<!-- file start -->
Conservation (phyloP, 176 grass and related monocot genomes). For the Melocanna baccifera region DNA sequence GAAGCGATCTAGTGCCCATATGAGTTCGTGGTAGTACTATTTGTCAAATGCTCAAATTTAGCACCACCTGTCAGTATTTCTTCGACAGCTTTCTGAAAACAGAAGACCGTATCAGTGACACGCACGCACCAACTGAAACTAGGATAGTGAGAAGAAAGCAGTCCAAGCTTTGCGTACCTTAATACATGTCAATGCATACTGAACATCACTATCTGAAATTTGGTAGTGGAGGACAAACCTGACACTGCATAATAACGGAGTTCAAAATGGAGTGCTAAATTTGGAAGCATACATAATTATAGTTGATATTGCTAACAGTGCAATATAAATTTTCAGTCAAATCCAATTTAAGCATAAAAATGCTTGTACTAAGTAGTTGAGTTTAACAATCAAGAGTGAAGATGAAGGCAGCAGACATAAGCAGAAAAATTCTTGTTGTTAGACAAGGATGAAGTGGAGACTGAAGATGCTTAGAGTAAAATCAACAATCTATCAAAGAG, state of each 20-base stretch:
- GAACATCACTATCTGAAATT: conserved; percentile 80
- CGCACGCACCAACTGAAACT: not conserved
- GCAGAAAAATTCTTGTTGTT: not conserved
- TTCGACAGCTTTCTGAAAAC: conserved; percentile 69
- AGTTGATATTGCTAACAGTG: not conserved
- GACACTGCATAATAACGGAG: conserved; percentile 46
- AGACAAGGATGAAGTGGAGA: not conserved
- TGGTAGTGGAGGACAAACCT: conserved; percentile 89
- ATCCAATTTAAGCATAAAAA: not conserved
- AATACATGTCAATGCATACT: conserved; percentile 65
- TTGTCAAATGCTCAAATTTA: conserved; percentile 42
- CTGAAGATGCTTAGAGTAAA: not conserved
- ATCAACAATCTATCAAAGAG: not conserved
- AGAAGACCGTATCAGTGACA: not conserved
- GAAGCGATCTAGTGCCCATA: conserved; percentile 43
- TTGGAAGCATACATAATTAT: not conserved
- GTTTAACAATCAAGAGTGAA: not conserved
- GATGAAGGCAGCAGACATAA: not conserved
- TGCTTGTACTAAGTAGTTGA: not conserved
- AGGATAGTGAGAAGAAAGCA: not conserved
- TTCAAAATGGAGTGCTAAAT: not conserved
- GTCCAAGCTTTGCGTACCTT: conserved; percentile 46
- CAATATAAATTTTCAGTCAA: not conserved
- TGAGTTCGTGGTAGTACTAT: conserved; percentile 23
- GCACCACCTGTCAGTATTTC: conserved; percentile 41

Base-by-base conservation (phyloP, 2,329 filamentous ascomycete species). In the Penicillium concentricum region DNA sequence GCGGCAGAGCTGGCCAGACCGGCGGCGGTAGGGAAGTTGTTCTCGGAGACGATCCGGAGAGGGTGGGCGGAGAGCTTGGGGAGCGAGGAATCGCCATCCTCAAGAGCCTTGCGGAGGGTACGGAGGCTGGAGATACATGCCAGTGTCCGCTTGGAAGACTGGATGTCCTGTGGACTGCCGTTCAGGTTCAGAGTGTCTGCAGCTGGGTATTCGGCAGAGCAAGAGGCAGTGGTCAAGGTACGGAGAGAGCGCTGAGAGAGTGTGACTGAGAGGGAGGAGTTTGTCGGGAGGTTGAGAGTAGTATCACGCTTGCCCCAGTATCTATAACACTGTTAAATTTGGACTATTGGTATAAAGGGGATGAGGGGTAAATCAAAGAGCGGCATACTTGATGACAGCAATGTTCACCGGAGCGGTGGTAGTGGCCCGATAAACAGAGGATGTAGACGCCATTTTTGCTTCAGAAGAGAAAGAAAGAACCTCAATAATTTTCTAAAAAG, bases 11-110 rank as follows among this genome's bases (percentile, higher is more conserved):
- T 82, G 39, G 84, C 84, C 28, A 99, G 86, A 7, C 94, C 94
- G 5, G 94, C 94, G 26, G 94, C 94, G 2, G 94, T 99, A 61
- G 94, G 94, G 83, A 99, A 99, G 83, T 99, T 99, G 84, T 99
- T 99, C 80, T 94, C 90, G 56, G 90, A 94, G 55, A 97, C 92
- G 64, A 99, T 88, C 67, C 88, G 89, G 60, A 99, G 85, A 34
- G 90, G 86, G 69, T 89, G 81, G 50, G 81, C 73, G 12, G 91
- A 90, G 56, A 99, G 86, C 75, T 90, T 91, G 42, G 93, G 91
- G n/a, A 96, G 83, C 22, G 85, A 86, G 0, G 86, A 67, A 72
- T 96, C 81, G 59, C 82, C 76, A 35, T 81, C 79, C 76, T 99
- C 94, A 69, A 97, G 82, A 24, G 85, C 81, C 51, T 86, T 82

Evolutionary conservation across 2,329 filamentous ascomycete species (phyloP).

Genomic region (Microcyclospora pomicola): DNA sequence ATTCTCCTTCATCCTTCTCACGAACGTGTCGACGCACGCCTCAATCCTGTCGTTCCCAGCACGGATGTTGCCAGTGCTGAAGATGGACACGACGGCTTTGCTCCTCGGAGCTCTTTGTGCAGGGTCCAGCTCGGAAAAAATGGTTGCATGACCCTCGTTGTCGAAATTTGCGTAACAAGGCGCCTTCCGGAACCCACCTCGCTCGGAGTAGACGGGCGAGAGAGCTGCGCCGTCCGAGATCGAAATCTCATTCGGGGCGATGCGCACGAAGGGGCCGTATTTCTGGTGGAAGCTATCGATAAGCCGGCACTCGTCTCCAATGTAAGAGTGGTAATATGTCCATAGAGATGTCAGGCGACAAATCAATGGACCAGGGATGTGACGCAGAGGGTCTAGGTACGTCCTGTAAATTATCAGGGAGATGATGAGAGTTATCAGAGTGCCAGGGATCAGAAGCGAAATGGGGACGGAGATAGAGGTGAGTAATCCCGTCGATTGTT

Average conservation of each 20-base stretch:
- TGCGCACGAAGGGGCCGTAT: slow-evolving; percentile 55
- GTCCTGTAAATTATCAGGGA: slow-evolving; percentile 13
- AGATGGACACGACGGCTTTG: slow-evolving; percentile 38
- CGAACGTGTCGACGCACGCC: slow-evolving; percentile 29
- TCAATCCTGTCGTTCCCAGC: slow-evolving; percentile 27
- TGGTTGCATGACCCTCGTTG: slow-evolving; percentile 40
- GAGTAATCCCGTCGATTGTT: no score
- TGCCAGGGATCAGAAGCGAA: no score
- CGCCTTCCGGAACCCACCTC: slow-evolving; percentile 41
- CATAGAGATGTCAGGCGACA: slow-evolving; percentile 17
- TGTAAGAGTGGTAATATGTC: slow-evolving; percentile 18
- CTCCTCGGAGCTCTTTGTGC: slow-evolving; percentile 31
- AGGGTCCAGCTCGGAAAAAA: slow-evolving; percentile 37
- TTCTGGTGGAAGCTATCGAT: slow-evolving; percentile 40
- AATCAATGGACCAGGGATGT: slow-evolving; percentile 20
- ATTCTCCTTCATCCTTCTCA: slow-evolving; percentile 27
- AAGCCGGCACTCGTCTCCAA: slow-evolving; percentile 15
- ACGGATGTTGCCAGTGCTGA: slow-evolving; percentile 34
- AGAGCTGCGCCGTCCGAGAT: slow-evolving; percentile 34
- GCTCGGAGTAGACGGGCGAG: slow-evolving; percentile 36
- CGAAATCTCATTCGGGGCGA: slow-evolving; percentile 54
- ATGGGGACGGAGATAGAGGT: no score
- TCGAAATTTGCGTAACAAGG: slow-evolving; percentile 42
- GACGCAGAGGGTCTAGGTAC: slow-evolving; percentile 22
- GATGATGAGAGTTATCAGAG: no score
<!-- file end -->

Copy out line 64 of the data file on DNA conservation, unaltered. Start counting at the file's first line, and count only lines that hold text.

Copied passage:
- GACGCAGAGGGTCTAGGTAC: slow-evolving; percentile 22